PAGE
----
The house we finally found had two plus markers: cheap and clean. The rest of the flaws we could work with. We had ample time until paperwork and such slowed down the process. While closing still isn’t until next Tuesday, we did get permission to be on property to build a fence, necessary for our aging grand dog. Then the weather decided to warm up to boiling. It has been 91 with heat index of 100. It is killing to be building fence and mowing the yard and such in this heat.

After two days, about half the yard is fenced and we are wearing down. Going back tomorrow but we are so tired. Hopefully we can finish another side. Meanwhile the son is closing up his house in Wichita, and readying for two trips in one week back towards home: one for closing papers, one following the movers.      

Yesterday the Gladys Taber Newsletter arrived in the mail. It was a great solace to sit with sore muscles and visit her world. Her writing is getting so dated. Someday researchers will read her columns and books to view culture of the 1950’s and 1960’s. Her folksy chat appeared in Family Circle and Ladies Home Journal magazines. She wrote of seasons, rearing dogs, planting gardens, rearing kids, and cooking hearty meals with butter and cream!

The quote above was on the front page of the newsletter, and it evokes such a relaxed feeling in me. I could see and smell those blankets on the line! I love the idea that blankets have stories. In this house, we have an itchy wool blanket made of wool grown on the backs of sheep at DH’s family farm. His grandmother spun and dyed and wove the fleeces herself. I think that is a story.

What stories would YOUR blankets tell?

Wednesday, September 2, 2015

Give Me a Home...Where the Buffalo Roam.....

September slipped in quietly and Labor Day approaches. I am ready to toss some scraggly deck flowers, but DH says not yet. True, if weather cools, they might rebound, but in the meantime they look yellowed and wilted.

The local farmer’s market had a few more things today. I bought my first pumpkin, a small Cinderella one in deep orange that will make a pie someday, and some warty looking yellow squash. Soon many pumpkins will fill the market along with mums and asters in autumn colors.  A new vendor had some handmade tamales that were frozen. DH wrinkled his nose up at the idea, but I bought a few. I put them in the freezer for now and will slip them into a meal someday soon.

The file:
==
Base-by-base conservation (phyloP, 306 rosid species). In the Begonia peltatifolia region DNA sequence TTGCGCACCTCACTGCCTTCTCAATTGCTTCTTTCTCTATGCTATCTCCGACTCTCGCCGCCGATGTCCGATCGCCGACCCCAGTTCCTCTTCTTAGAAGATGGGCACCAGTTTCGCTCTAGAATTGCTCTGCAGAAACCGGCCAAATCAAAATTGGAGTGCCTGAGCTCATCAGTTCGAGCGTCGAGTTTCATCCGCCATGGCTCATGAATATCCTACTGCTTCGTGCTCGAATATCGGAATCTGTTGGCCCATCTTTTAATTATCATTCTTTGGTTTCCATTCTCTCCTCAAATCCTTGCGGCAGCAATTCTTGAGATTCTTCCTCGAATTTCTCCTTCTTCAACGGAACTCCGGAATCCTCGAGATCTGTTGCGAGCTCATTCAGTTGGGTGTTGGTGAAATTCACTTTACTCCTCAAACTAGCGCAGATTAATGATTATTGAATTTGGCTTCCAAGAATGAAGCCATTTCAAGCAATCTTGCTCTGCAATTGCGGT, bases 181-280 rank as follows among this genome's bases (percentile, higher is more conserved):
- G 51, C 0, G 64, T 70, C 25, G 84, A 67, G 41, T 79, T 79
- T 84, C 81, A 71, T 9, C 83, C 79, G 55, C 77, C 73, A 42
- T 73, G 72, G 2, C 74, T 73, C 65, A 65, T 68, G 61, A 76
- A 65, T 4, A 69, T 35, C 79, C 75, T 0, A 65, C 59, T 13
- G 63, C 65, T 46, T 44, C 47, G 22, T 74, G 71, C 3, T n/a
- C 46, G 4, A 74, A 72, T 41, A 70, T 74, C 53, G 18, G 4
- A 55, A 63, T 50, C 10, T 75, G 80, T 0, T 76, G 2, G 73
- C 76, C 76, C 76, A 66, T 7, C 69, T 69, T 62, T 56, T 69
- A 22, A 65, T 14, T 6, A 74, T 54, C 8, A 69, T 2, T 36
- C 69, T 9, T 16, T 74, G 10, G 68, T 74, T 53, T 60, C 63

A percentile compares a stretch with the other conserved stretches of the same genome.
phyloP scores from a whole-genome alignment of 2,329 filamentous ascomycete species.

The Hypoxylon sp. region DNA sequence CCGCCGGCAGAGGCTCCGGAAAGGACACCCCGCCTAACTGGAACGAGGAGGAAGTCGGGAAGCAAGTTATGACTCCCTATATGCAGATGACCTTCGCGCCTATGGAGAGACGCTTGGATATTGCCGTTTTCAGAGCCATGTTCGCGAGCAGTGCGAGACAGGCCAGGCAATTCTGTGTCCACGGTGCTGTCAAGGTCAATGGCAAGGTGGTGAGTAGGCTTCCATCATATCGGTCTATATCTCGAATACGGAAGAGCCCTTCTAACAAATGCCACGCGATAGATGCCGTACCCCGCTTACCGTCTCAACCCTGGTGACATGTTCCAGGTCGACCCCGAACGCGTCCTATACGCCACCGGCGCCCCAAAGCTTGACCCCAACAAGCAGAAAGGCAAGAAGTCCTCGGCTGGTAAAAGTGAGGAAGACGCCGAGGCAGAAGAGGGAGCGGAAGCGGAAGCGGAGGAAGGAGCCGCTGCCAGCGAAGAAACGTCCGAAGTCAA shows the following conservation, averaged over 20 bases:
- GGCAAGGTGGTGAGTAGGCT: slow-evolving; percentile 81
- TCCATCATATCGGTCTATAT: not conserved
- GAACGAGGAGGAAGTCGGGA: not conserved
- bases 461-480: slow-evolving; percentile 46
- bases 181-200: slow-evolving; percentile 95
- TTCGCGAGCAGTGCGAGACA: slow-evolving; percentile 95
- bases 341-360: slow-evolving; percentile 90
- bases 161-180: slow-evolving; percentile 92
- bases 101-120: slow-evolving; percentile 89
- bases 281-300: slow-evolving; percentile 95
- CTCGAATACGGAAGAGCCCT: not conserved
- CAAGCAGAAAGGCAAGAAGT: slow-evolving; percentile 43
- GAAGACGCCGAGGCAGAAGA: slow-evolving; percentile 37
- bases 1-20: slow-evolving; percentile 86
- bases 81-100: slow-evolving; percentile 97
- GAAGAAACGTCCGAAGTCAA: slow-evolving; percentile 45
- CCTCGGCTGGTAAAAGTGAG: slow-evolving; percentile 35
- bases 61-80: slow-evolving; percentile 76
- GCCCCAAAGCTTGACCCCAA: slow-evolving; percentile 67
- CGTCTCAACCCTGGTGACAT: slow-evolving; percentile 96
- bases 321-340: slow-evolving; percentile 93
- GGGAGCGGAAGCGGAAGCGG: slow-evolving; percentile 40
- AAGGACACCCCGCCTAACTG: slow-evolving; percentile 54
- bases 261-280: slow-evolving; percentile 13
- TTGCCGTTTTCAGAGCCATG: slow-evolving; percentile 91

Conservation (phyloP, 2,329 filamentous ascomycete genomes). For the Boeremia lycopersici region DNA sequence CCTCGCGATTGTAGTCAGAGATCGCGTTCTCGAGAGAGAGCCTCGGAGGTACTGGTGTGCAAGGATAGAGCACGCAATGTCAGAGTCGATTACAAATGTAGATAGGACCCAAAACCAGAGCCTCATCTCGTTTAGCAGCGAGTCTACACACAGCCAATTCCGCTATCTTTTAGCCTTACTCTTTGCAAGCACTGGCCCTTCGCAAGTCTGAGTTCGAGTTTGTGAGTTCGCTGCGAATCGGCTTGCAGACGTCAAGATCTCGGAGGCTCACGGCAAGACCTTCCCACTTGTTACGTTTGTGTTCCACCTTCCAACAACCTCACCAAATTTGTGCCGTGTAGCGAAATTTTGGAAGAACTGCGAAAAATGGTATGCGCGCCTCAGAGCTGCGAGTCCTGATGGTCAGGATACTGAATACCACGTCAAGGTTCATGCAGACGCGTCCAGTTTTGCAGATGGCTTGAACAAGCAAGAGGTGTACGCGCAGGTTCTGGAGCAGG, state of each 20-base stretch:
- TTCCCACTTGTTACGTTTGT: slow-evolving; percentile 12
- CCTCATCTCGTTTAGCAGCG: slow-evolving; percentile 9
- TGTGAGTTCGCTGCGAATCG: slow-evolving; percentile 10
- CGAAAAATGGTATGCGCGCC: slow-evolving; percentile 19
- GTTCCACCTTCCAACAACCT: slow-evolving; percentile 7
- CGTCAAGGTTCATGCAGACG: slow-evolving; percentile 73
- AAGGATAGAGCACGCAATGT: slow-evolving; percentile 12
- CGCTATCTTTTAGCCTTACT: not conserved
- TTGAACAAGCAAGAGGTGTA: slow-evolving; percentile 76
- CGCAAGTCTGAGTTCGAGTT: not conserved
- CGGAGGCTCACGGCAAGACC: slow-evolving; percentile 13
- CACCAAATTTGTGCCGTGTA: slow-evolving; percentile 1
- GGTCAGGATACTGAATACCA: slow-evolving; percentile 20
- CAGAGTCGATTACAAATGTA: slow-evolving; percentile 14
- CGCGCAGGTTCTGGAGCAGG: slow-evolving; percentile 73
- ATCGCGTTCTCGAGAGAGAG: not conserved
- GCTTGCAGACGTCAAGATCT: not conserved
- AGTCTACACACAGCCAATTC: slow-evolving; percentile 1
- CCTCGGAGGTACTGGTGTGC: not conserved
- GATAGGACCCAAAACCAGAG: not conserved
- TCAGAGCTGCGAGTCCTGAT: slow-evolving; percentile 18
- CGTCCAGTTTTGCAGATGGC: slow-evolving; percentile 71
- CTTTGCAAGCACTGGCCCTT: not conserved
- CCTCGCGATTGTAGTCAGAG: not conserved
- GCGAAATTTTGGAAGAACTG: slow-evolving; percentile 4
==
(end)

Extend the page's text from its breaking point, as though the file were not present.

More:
Lunch was some strange small squash that did not turn out well. Thankfully, there was a casserole of homemade mac and cheese and some brats too. Supper was a Stromboli bread with sliced tomatoes, sugar free cake and fresh peaches. Simple meals but even the simple take washing, slicing, dicing, cooking and a clean-up afterwards!

With some quite time in mid-afternoon, I finished Destiny, Texas by Brett Cogburn. Oh wow, what a read! Although labeled a western genre, this book was so much more. Either my chaotic summer or the books I chose left me with summer reading most unsatisfying. I even stopped dead middle of a Pulitzer Prize winner as I was bored stiff. I picked up Cogburn's book thinking I knew what I was getting; I got much more.

Starting with characters that left the Deep South after the Civil War, Cogburn leads his readers to an unsettled West and through the many changes that occurred to bring out the development of Texas.  Readers go through Comanche raids, the annihilation of buffalo herds, the development of long horned cattle for Eastern markets, the years of cowboys and trail drives to Kansas, the development of railroads and are pushed right up to oil gushers of the petroleum era. If a reader wants to relive those old TV settings of Rawhide, Gunsmoke, and Lonesome Dove, they can find the scenes in this book.

But the characters are so memorable too. Cogburn fleshes out his characters and makes them complex like real human beings. He moved them through realistic situations, historical moments, and plots a great story. The author is a great storyteller! I found myself ignited to read late at night after the house was quiet and first thing in the morning if possible. I wanted to be in the story.

I know vampires, paranormal, werewolves, super sexual thrillers are what the markets are made of right now. But for me, a good old western wrapped around a great story is still one of my favorite genres. For a few hours this week, I escaped a world that no longer seems to make much sense, and I relived the good old days where right and wrong could be seen as easily as  black and white hats.

Do you read Westerns?